Bipartisan senators urge Trump administration to release Ukraine aid

Bipartisan senators urge Trump administration to release Ukraine aid
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A bipartisan group of senators asked the Trump administration to release $250 million in authorized military security assistance for Ukraine.

Sens. Rob PortmanRobert (Rob) Jones PortmanCost for last three government shutdowns estimated at billion The Hill's Morning Report - Trump takes 2020 roadshow to New Mexico The 13 Republicans needed to pass gun-control legislation MORE (R-Ohio), Jeanne ShaheenCynthia (Jeanne) Jeanne ShaheenDemocrats headed for a subpoena showdown with White House Overnight Defense: Dems grill Trump Army, Air Force picks | House chair subpoenas Trump Afghanistan negotiator | Trump officials release military aid to Ukraine Defense spending bill advances over Democratic wall objections MORE (D-N.H.), Dick DurbinRichard (Dick) Joseph DurbinProspects for Trump gun deal grow dimmer Senators struggle to get spending bills off ground as shutdown looms Trump defends push to ban flavored e-cigarettes: Let's 'keep young children from Vaping!' MORE (D-Ill.), Richard Blumenthal (D-Conn.) and Ron JohnsonRonald (Ron) Harold JohnsonDemocratic senator warns O'Rourke AR-15 pledge could haunt party for years Conservatives offer stark warning to Trump, GOP on background checks Hillicon Valley: Google to promote original reporting | Senators demand answers from Amazon on worker treatment | Lawmakers weigh response to ransomware attacks MORE (R-Wis.) wrote a letter Tuesday to Office of Management and Budget Director Mick MulvaneyJohn (Mick) Michael MulvaneyNOAA chief praises agency scientists after statement backing up Trump tweet The Hill's Morning Report — Biden steadies in third debate as top tier remains the same Democrats ramp up calls to investigate NOAA MORE after Politico reported that the administration was delaying the aid. 

They wrote that the funds have helped Ukraine develop its own military capabilities and maintain its sovereignty as it faces Russian attacks. 

"In fact, Ukraine continues to fight daily on its eastern border against Russia-backed separatists in the provinces of Donetsk and Luhansk, and over 10,000 Ukrainian soldiers and civilians have lost their lives in this war," they wrote. "U.S.-funded security assistance has already helped turn the tide in this conflict, and it is necessary to ensure the protection of the sovereign territory of this young country, going forward."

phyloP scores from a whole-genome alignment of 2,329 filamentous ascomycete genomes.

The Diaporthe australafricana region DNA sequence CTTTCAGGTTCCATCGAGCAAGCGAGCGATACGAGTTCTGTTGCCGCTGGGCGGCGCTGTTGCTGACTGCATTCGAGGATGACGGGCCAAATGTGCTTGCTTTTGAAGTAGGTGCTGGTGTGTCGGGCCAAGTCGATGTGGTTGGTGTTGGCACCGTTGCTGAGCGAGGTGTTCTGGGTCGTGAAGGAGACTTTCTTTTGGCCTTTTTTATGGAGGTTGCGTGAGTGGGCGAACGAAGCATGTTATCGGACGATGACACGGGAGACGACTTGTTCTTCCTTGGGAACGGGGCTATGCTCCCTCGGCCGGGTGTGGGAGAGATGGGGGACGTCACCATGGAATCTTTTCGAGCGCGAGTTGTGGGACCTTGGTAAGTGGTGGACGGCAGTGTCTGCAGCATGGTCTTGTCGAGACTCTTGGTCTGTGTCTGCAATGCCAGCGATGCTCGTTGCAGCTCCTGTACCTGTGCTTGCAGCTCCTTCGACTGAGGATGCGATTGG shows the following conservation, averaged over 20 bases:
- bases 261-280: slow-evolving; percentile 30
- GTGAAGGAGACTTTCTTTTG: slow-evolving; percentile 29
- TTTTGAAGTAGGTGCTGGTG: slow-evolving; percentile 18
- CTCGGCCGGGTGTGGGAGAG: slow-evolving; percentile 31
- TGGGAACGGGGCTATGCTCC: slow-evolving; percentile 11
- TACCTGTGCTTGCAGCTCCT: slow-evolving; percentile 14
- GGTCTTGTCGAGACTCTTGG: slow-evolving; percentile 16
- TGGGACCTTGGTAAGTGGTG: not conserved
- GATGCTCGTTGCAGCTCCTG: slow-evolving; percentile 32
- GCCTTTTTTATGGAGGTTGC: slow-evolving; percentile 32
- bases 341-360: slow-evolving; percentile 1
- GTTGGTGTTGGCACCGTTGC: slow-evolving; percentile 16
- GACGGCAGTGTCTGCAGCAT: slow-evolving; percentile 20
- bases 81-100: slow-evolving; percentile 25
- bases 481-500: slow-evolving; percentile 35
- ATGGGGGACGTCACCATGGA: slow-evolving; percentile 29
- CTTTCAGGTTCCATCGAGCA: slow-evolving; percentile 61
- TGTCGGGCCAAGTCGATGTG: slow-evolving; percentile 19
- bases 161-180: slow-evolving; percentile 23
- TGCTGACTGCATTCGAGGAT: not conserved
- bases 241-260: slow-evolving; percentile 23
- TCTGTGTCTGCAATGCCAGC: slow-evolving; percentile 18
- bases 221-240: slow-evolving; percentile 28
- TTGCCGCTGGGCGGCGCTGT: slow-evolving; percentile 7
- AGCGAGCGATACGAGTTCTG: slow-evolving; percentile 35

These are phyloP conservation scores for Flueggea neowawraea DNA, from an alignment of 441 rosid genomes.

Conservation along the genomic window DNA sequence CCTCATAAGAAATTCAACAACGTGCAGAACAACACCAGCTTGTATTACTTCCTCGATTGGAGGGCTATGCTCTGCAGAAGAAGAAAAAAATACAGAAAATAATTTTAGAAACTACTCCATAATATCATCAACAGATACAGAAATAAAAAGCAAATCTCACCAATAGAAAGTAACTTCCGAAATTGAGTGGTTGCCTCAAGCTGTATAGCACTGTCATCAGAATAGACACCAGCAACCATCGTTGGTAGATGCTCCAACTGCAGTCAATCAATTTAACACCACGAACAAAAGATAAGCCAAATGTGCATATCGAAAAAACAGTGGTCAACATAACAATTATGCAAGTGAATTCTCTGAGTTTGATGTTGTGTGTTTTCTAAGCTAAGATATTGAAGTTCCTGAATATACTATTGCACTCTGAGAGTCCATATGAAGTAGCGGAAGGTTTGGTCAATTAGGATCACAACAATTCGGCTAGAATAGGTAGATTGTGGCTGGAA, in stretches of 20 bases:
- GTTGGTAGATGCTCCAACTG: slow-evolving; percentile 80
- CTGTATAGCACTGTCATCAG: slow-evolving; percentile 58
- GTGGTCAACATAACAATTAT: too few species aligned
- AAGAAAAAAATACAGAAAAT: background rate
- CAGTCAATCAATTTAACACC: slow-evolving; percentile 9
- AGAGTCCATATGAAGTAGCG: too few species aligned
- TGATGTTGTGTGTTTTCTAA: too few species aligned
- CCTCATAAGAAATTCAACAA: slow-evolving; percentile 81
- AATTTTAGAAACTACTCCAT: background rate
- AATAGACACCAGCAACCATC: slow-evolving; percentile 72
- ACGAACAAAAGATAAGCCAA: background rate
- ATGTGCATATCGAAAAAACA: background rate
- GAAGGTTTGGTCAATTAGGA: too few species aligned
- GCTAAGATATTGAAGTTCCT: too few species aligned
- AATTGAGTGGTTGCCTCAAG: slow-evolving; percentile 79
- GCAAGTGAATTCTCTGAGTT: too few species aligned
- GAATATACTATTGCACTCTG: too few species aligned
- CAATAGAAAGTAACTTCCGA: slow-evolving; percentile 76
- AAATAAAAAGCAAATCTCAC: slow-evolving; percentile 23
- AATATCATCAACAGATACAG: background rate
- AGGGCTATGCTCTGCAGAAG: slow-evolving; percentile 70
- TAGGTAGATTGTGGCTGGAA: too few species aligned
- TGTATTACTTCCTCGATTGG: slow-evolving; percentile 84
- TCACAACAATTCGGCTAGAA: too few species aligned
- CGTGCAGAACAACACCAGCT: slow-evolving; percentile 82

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"This funding is crucial to the long term stability of Ukraine and has the continued backing and approval of the U.S. Congress which appropriated these funds. We strongly urge you to direct the Department of Defense to obligate these funds immediately," the senators added. 

A Defense Department spokesperson told The Hill that the U.S. was working with Ukraine's government and the Multinational Joint Commission to evaluate the specific needs of Ukraine's armed forces.

The spokesperson added that the department does not publicly comment on internal budget deliberations.

“The President has made no secret when it comes to foreign assistance that U.S. interests abroad should be prioritized,” a senior administration official told The Hill in a statement Wednesday. 

The Hill has reached out to the Office of Management and Budget for comment. 

President TrumpDonald John TrumpBusiness, ballots and battling opioids: Why the Universal Postal Union benefits the US Sanders supporters cry foul over Working Families endorsement of Warren California poll: Biden, Sanders lead Democratic field; Harris takes fifth MORE asked officials to review the funding to make sure that it is being used to further U.S. interests, Politico reported last week, citing a senior administration official. Those asked to review the funding reportedly include Defense Secretary Mark EsperMark EsperTrump at a pivotal crossroads on Iran Overnight Defense: Trump says he doesn't want war with Iran | Pentagon chief calls attack on Saudi oil facilities 'unprecedented' | Administration weighs response | 17th US service member killed in Afghanistan this year Overnight Energy: Top presidential candidates to skip second climate forum | Group sues for info on 'attempts to politicize' NOAA | Trump allows use of oil reserve after Saudi attacks MORE and national security adviser John BoltonJohn BoltonThe Hill's Morning Report - What is Trump's next move on Iran? Trump at a pivotal crossroads on Iran Overnight Defense: Trump says he doesn't want war with Iran | Pentagon chief calls attack on Saudi oil facilities 'unprecedented' | Administration weighs response | 17th US service member killed in Afghanistan this year MORE.

President Trump has recently faced scrutiny over statements about Russia. He said last month that he would he would "certainly" invite Russian President Vladimir PutinVladimir Vladimirovich PutinFeehery: Impeachment fever bad for Democratic governing vision Taliban travels to Moscow after Trump declares talks dead Russians tune out Vladimir Putin MORE to the next Group of Seven summit. Russia was expelled from what was then the Group of Eight because of its annexation of the Crimean Peninsula from Ukraine in 2014.